View More Stories

Resources for Parents of Children with Rare Conditions

Websites, Social Media, and Publications


Parenting any child comes with challenges. However, parents of children with undiagnosed or rare disorders can easily find themselves adrift without a compass to chart a path forward. For example, suppose your child has a condition not described in scientific literature. In that case, you can find yourself in an information desert, grasping for anything to help you navigate your journey to ensure the best for your child.

It can also be isolating. Parents caring for a child with a rare or undiagnosed condition don’t feel the solidarity experienced on awareness days or connect with people wearing disease-related ribbons and plastic bracelets. In addition, they rarely feel connected to other families due to research protocols that keep scientific findings quiet until they’re published and health privacy laws that prevent genetics labs from connecting families with the same condition.

The good news is that you’re not alone. Fortunately, multiple resources offer ways to connect, information to educate, and advocacy tools. Of course, everyone’s situation is different, so what works for one person may not work for everyone. Hopefully, you can find something helpful for your situation.


Several websites offer credible information for parents. For example, some sites can connect parents with up-to-date research information, others make it possible to connect with others through voluntary registries, and some sites enable parents to get aligned with advocacy issues.

  • Information
  • National Center for Advancing Translational Sciences (GARD) 
    • Reliable, easy-to-understand information is available at GARD, a genetic and rare disease information center. Funded by the National Institutes of Health (NIH), NCATS, and the National Human Genome Research Institute (NHGRI), the website includes a special section for patients, families, and friends.
  • National Organization for Rare Diseases (NORD)
    • NORD offers an online resource center for patients and families affected by rare diseases, including a library of facts sheets, infographics, free webinars, and other helpful materials to guide you through your journey.
  • Registries
    • Rareshare is an online community of support where you can exchange information and find and give support.
    • Rare Connect offers a global online community to connect around issues affecting people when dealing with a rare condition.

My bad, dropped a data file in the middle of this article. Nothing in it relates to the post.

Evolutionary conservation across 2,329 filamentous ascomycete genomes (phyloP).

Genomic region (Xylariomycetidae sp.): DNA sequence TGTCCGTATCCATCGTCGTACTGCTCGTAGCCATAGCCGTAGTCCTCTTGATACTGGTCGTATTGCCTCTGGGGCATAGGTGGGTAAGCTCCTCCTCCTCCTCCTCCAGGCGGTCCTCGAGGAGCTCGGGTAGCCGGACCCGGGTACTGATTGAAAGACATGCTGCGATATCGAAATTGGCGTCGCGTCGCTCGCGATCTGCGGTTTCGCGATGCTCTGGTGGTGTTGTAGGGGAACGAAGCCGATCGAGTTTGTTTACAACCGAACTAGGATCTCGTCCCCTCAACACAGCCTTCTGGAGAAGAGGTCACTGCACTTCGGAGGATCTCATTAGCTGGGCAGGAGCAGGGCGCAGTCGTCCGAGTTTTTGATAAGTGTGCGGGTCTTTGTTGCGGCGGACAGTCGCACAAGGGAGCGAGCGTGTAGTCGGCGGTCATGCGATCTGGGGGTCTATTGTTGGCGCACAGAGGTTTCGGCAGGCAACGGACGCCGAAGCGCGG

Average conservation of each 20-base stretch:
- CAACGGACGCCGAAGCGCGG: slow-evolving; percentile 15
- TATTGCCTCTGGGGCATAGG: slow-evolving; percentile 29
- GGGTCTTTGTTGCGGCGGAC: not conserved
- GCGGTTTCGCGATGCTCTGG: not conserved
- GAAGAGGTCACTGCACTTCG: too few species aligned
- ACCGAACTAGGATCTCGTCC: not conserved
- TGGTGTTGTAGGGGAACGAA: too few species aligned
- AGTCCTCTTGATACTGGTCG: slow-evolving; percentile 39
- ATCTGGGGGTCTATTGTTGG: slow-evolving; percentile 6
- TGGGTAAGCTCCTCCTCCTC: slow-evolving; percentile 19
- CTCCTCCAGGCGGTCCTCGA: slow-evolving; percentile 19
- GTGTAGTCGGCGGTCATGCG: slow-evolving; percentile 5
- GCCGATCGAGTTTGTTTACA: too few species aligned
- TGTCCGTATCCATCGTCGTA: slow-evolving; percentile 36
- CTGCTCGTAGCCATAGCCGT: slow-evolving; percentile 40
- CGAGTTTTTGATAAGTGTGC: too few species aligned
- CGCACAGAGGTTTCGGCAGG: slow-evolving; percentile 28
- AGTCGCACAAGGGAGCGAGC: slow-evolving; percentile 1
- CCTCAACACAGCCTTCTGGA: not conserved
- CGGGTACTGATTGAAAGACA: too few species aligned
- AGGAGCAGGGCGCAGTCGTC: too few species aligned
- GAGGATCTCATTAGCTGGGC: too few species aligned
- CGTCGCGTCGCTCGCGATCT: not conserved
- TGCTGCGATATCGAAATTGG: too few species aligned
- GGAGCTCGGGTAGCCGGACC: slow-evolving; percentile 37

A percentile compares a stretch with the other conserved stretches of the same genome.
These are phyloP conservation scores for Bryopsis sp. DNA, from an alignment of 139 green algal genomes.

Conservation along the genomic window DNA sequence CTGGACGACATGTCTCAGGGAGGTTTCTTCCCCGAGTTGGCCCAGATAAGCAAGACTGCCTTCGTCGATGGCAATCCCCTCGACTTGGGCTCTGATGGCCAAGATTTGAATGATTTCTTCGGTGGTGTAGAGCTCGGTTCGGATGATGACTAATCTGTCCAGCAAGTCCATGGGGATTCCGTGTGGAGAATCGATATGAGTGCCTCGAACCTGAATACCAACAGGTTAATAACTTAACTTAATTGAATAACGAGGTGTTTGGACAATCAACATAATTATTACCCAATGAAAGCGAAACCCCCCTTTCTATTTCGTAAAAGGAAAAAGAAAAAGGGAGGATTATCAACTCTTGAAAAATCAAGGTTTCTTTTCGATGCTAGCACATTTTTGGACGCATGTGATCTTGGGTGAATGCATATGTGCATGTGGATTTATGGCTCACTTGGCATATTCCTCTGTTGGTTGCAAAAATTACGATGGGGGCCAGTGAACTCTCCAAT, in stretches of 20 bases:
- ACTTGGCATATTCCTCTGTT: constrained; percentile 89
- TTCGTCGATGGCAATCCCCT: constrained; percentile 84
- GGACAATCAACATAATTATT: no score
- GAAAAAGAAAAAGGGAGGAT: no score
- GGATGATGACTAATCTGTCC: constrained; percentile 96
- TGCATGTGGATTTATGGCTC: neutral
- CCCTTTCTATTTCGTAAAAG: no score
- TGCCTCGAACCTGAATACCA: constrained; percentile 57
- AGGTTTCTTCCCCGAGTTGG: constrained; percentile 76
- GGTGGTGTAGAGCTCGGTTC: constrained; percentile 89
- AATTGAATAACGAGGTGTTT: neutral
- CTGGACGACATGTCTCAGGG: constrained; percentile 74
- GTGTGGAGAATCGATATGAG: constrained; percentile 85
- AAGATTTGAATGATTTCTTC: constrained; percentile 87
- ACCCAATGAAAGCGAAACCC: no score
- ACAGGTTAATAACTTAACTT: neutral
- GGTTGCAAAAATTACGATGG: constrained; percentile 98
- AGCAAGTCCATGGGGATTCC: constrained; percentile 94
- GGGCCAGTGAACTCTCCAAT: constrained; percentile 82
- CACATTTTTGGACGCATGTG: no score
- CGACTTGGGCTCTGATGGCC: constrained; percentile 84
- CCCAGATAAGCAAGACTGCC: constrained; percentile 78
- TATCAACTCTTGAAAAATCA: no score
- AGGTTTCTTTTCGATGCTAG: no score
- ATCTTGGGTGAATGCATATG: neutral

• MyGene2 is a grant-funded, nonprofit website where families, researchers, and clinicians can connect and share information about rare genetic conditions at no cost. 
    • GenomeConnect is an online patient registry where individuals can securely share their genetic and health information.

Social Media

Facebook and other social media platforms have groups that allow families to connect. You can also access up-to-date research and information by including the hashtag #RareDiseases or be part of the conversation by following @ncats_nih_gov and @ORDR.


Various publications are available both digitally and in print, including guides and books that may offer valuable information and support.


  • Rare Disease Advisory Councils (RDACs)
  • NORD coordinates statewide advisory boards to address the needs of rare disease patients and families by allowing stakeholders to make recommendations to state leaders on critical issues, including the need for increased awareness, diagnostic tools, and access to affordable treatments and cures.  
  • is dedicated to empowering patients and families to advocate for science-driven legislation and policy to advance diagnosis, treatments, and cures.

While by no means a comprehensive list of resources, we hope you find helpful information through these multiple channels that empower you to become as educated as possible on your child’s condition and get much-needed support.

Your support enables the Center to provide genomic testing for families at no charge. Your cash donation, participation in a fundraising event, gifts of stock, or securities all allow the Center to continue its groundbreaking research leading to discoveries that mean a better future for children with rare childhood conditions. Even simply sharing the message with friends, family, and associates can help provide families with knowledge and support.